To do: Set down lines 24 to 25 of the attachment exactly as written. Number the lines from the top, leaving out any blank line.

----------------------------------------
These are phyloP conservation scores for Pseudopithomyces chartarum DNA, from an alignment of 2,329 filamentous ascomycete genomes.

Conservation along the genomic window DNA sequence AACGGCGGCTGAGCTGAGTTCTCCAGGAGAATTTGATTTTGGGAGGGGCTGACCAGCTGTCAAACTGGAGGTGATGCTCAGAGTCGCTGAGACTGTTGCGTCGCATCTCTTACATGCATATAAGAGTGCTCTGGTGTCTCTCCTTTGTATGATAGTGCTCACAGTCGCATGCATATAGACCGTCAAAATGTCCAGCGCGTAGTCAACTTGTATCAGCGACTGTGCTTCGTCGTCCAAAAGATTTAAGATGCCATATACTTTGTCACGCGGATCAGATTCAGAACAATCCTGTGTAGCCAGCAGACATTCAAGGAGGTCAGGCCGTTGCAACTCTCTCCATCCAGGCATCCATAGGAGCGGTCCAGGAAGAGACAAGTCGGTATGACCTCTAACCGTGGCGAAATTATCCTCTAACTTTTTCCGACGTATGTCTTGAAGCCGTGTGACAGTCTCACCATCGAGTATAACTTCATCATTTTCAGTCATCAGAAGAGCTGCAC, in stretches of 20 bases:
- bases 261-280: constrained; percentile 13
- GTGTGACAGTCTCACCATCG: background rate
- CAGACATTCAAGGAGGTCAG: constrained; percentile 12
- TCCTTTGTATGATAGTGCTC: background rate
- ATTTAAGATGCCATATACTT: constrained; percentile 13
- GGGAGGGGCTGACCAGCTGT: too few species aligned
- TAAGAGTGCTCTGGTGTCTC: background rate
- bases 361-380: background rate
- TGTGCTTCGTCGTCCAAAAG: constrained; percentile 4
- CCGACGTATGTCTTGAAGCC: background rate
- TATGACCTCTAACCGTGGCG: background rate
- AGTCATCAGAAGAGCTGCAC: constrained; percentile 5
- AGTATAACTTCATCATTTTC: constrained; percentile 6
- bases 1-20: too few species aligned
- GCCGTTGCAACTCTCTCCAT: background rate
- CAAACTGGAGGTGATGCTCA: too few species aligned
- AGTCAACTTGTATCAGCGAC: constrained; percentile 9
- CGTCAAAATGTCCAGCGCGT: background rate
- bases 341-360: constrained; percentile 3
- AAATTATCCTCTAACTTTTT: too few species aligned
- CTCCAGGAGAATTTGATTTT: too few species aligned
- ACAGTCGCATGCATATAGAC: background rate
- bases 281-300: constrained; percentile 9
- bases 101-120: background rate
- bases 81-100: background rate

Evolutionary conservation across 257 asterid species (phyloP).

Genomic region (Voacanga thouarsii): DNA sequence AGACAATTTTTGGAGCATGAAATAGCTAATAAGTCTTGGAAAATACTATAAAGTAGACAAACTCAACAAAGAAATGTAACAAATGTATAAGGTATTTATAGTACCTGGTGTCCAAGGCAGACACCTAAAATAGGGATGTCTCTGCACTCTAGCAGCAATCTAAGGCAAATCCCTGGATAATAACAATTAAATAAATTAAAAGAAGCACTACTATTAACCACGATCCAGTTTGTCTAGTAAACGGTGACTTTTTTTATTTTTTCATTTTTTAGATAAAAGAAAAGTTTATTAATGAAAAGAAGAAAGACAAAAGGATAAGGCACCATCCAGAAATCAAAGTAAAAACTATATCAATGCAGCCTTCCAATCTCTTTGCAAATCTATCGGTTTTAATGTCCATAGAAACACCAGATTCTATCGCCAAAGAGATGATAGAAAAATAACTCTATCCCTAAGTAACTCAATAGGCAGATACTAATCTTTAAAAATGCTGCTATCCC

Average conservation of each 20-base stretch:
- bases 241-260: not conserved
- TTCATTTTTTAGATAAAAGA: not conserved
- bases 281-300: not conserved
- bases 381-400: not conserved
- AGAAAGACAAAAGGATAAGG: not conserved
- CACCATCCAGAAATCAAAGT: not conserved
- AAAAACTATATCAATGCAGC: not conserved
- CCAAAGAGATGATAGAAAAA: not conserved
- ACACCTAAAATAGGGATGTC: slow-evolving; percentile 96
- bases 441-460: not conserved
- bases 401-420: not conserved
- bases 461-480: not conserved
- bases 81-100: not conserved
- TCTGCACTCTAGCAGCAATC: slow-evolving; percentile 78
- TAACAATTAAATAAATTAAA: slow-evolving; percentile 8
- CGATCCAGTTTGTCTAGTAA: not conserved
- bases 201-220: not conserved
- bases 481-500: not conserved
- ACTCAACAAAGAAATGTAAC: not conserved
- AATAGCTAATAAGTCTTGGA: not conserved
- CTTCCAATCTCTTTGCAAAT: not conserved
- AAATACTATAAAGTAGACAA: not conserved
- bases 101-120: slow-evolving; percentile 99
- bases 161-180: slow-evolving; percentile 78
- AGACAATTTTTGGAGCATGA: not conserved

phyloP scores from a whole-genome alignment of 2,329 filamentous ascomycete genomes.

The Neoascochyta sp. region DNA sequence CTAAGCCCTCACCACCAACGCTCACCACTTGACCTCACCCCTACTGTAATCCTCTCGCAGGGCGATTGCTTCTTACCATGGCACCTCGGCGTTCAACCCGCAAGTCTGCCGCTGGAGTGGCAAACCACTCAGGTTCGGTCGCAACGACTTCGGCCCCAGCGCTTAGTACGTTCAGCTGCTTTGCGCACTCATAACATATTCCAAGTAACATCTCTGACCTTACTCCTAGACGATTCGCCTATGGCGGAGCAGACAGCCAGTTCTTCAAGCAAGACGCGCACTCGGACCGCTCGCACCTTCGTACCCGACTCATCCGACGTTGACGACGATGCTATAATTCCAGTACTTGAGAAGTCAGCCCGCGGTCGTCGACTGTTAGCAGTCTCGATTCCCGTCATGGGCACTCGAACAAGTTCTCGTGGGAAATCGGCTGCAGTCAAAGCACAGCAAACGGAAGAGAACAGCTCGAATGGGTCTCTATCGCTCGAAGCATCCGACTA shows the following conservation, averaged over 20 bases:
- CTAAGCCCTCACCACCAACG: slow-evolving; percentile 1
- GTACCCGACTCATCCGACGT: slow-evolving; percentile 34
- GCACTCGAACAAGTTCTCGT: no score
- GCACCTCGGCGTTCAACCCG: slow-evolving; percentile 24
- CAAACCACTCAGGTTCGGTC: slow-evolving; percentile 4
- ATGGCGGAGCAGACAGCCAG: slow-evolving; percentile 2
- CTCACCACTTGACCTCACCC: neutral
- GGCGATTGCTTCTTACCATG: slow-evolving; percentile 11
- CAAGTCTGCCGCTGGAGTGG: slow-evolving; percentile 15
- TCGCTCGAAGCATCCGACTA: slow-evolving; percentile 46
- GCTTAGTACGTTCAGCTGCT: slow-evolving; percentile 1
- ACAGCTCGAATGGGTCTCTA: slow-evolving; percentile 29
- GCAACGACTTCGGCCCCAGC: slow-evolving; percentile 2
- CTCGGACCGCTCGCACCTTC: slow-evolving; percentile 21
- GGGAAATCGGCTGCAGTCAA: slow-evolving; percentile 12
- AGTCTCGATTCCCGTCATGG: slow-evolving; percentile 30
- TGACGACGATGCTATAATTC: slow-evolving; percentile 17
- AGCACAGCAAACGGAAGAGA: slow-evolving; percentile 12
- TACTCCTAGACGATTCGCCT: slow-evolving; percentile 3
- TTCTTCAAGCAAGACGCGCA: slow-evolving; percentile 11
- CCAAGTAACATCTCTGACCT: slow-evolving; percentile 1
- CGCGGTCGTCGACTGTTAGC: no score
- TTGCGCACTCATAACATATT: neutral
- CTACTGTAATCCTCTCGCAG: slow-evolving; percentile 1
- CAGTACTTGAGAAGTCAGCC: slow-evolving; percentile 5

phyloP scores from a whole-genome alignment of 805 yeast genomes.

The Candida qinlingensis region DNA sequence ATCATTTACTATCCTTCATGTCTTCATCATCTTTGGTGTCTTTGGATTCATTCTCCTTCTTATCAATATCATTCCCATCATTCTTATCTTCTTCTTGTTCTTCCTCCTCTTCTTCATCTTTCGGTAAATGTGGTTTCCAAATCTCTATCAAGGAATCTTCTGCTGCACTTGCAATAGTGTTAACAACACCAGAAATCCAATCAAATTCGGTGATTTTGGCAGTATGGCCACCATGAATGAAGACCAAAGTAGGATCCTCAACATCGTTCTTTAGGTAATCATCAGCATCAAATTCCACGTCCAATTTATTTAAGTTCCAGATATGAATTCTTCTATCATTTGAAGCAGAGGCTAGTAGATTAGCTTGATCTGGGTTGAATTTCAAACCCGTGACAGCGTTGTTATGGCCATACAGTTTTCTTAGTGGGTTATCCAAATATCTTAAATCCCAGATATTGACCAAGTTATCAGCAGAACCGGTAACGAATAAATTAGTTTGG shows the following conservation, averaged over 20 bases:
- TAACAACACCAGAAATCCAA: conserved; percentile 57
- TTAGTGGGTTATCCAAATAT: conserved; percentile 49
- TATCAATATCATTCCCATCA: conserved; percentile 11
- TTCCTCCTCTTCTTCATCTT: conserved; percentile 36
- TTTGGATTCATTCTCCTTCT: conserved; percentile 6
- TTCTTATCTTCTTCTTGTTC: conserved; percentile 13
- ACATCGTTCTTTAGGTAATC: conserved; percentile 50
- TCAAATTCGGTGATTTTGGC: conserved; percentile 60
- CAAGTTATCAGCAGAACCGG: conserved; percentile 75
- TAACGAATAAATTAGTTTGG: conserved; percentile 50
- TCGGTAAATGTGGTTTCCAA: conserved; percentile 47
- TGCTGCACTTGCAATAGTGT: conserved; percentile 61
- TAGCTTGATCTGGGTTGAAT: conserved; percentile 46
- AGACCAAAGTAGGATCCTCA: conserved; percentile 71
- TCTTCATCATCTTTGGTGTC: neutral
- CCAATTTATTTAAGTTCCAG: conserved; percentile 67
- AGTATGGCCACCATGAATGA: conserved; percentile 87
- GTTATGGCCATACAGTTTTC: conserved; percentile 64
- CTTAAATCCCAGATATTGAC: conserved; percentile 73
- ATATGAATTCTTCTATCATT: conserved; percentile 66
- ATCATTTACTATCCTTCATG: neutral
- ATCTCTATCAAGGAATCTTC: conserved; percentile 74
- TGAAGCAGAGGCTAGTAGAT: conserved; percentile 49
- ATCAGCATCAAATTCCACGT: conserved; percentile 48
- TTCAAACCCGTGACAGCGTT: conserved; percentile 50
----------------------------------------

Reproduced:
- ACAGTCGCATGCATATAGAC: background rate
- bases 281-300: constrained; percentile 9